The U.S. Civil Rights Commission recently recommended Congress officially recognize Native Hawaiians, making them eligible for the same government-to-government relationship and benefits given to hundreds of Native American tribes.
But many Native Hawaiians reject that idea and say they won’t settle for anything less than complete independence and control of more than a million acres of land.
Polynesian navigators first discovered the Hawaiian Islands more than a millennium ago, and for the next 1,000 years, flourished as a self-sustaining and self-governing people.
In 1840, Hawaii’s king Kamehameha III established a constitutional monarchy and later opened up Crown lands for private ownership. Native Hawaiians, whose population had already been decimated by introduced diseases, were now displaced from the land to make way for a prosperous sugar cane industry that came to be dominated by American planters.
In 1887, U.S. and European oligarchs forced King Kalakaua to sign a constitution that stripped him of his authority, removed Native Hawaiians’ land rights and allowed foreign landowners the right to vote.
In 1893, Kalakaua’s successor, Queen Liliuokalani, tried to draft a new constitution to restore the monarch’s power. The planters, with help from John Stevens, the U.S. Minister to the Kingdom of Hawaii, and a contingent of U.S. Marines, forced Liliuokalani from the throne and imprisoned her. Five years later, the U.S. Congress annexed Hawaii as a territory, and in 1959, named it the 50th U.S. state.
“Then there was a huge rush of settlement by U.S. citizens that coincided with the growth in jet travel,” said Noelani Goodyear–Ka’opua, a Kanaka Maoli (Native Hawaiian) scholar and expert in Native Hawaiian social movements. “After statehood, you had this a massive influx of people, which resulted in a boom in development of housing developments and hotels, leading to even more land struggles.”
But the Kanaka Maoli, as Native Hawaiians call themselves, didn’t take colonization sitting down. Even before annexation, they were organizing, petitioning and resisting, according to Ka’opua. And the sovereignty movement, always simmering, began to solidify after the 100th anniversary of overthrow, when thousands of Native Hawaiians rallied at Iolani Palace, former home of the monarchy.
“From that point, there were really two parallel streams of the movement,” said Ka’opua. “One is seeking more of a nation within a nation, that is, federal recognition status. The other is asserting the claim for a country independent from the United states.”
‘A lesser deal’
In 1993, Congress apologized to Native Hawaiians for its role in overthrowing the monarchy and committing itself to a process of reconciliation. To that end, in 2014, the U.S. Department of the Interior (DOI) held a series of hearings across Hawaii, giving hundreds of Native Hawaiians a platform to express their opinions on federal recognition.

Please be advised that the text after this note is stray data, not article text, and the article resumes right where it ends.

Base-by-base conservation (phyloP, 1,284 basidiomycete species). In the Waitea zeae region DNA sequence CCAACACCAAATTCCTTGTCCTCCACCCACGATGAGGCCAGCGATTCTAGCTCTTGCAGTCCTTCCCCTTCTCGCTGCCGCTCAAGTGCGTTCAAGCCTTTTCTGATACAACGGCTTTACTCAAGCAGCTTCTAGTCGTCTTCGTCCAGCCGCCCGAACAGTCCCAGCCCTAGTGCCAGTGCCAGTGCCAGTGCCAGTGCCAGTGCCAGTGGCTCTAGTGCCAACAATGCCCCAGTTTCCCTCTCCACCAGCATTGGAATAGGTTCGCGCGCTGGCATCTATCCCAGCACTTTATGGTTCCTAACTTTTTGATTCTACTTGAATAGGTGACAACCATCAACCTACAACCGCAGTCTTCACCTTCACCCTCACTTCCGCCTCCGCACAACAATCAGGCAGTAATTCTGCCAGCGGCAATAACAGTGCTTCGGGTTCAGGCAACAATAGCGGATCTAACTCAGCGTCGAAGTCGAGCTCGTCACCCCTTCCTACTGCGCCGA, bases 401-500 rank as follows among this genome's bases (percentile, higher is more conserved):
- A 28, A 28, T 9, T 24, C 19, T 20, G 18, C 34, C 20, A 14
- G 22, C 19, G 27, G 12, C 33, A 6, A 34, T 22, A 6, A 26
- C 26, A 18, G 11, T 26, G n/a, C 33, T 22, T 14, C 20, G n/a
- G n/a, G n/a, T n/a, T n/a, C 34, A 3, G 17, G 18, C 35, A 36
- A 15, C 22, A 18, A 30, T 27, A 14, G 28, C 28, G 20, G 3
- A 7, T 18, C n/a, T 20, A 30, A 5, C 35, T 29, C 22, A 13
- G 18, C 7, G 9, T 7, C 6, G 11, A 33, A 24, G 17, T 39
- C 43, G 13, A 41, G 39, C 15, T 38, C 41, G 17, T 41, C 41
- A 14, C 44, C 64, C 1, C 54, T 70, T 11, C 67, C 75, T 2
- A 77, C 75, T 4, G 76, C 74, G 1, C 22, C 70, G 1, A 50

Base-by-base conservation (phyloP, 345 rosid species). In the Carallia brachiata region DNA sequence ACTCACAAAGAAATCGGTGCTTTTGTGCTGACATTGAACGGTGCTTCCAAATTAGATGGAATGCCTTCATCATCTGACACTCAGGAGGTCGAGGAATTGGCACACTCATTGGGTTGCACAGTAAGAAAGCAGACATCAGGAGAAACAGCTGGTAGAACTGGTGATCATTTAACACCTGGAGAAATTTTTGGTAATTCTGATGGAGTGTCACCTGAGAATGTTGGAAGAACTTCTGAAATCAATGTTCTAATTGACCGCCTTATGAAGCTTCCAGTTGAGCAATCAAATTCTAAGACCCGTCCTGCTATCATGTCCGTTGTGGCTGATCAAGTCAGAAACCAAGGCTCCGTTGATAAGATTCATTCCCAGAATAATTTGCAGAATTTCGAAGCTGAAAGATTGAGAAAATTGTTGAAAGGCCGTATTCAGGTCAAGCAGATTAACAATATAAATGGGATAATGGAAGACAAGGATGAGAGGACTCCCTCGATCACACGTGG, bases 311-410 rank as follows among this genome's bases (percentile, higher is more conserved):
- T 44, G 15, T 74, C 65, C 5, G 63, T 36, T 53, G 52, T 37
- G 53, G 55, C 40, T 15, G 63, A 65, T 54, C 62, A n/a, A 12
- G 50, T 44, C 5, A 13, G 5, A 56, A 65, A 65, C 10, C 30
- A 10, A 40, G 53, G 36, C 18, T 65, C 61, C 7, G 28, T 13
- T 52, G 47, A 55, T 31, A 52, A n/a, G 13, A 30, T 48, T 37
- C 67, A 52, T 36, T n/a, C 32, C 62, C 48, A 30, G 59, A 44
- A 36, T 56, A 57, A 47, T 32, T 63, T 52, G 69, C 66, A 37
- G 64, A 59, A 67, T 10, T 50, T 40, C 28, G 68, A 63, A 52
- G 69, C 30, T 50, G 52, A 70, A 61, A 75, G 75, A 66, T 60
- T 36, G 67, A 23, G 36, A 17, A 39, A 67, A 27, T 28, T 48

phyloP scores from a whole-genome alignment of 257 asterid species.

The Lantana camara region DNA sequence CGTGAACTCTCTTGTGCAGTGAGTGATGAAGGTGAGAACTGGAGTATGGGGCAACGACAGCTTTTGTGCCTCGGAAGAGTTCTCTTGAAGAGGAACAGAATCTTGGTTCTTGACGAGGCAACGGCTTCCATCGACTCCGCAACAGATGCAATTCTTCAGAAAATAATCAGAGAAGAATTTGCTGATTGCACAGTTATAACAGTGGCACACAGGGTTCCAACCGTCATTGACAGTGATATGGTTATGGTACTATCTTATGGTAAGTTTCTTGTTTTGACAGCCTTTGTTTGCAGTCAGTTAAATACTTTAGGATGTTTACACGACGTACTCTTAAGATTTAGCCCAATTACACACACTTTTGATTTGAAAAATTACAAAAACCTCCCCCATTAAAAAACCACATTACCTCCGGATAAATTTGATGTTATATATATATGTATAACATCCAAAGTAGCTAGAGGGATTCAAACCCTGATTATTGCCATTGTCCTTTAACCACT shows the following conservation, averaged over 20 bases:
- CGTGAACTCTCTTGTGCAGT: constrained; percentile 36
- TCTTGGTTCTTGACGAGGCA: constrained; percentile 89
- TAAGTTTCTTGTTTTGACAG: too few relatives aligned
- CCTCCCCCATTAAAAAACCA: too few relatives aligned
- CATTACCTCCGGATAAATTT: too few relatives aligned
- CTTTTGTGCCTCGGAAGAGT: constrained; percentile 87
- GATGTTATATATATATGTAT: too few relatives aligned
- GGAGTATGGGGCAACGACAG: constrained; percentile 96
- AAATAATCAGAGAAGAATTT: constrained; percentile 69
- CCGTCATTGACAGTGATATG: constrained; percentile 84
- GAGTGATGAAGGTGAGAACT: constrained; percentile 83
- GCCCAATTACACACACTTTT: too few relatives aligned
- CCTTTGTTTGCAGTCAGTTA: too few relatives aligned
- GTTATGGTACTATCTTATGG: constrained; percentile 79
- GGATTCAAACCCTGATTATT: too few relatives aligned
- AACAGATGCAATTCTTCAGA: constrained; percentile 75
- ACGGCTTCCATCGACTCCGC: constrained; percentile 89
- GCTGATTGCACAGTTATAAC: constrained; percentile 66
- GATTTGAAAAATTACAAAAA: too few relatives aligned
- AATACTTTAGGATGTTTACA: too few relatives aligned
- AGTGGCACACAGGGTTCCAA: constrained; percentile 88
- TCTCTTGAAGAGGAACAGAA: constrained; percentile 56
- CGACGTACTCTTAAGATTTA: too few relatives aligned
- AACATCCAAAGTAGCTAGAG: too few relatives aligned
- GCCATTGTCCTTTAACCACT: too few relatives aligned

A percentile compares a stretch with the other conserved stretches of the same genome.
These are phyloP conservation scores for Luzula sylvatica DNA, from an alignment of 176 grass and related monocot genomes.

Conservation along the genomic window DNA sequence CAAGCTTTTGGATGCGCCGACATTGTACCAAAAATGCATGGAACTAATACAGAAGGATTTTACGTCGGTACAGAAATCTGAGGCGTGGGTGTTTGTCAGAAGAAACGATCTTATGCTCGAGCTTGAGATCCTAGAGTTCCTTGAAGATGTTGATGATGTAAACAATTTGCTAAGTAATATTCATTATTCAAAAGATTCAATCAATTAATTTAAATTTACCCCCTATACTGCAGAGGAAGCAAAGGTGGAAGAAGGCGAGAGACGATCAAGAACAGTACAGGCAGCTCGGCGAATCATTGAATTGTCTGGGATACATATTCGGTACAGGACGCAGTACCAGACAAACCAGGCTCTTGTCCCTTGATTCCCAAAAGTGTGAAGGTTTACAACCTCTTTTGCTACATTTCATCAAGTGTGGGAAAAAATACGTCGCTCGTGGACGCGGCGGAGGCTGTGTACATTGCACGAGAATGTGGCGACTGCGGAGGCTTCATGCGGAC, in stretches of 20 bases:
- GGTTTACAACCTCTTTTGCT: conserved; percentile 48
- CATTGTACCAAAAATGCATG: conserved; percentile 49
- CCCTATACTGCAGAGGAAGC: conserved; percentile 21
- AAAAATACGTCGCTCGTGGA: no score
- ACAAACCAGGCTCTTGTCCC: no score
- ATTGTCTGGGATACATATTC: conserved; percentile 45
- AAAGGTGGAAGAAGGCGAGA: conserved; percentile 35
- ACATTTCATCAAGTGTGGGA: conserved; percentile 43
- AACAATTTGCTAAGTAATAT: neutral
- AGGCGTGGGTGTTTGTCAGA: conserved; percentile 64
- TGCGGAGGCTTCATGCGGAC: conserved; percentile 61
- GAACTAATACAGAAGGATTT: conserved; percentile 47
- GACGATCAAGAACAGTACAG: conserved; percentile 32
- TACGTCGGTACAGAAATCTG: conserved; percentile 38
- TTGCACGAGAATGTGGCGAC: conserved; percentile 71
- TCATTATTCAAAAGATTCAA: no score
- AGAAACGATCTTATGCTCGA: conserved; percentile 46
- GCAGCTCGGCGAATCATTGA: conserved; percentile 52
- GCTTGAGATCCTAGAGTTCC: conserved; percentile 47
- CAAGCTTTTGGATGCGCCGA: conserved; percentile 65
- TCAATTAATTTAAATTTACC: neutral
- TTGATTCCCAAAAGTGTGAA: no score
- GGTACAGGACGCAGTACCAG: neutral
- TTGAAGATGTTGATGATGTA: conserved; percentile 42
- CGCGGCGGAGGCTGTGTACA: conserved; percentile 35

Transcripts of the hearings reveal that the vast majority of those who testified oppose recognition, arguing the overthrow violated international law and the kingdom, in fact, never stopped existing. Watch video of one of those meetings in Waimea, Hawaii, July 3, 2014.
In 2016, the DOI released a final rule to create a framework for formal recognition if Native Hawaiians form a unified government and call for a government-to-government relationship with the U.S.
“If you look at that final rule, it basically says no federally controlled lands are on the table,” said Ka’opua. “How is this in any way to our benefit? We wouldn’t even be getting the crappy deal that Native American nations have. And once you accept a lesser deal, a better deal is impossible.”
Indigenous or race group?
Davianna Pomaika’i McGregor, a Hawaii historian and founding member of the Department of Ethnic Studies at the University of Hawaii, Manoa, views federal recognition as an important step in the right direction toward full sovereignty.
“The acknowledgment of Native Hawaiians as indigenous people with the right of self-governance has nothing to do with acknowledging the independence of Hawaii,” she said. “They are two separate issues, and one does not preclude the other.”
Congress has passed dozens of statutes that recognize a special obligation to Native Hawaiians, and provide for health, education, job and other funding. But McGregor said these programs are vulnerable to court challenges.
“I’m very much in favor of reorganizing our government as a native people, not the government of the state of Hawaii as a whole, but the quest to reestablish an independent Native Hawaiian government within an independent Hawaii,” said McGregor. “But I don’t think that’s going to happen in my lifetime.” (VOA)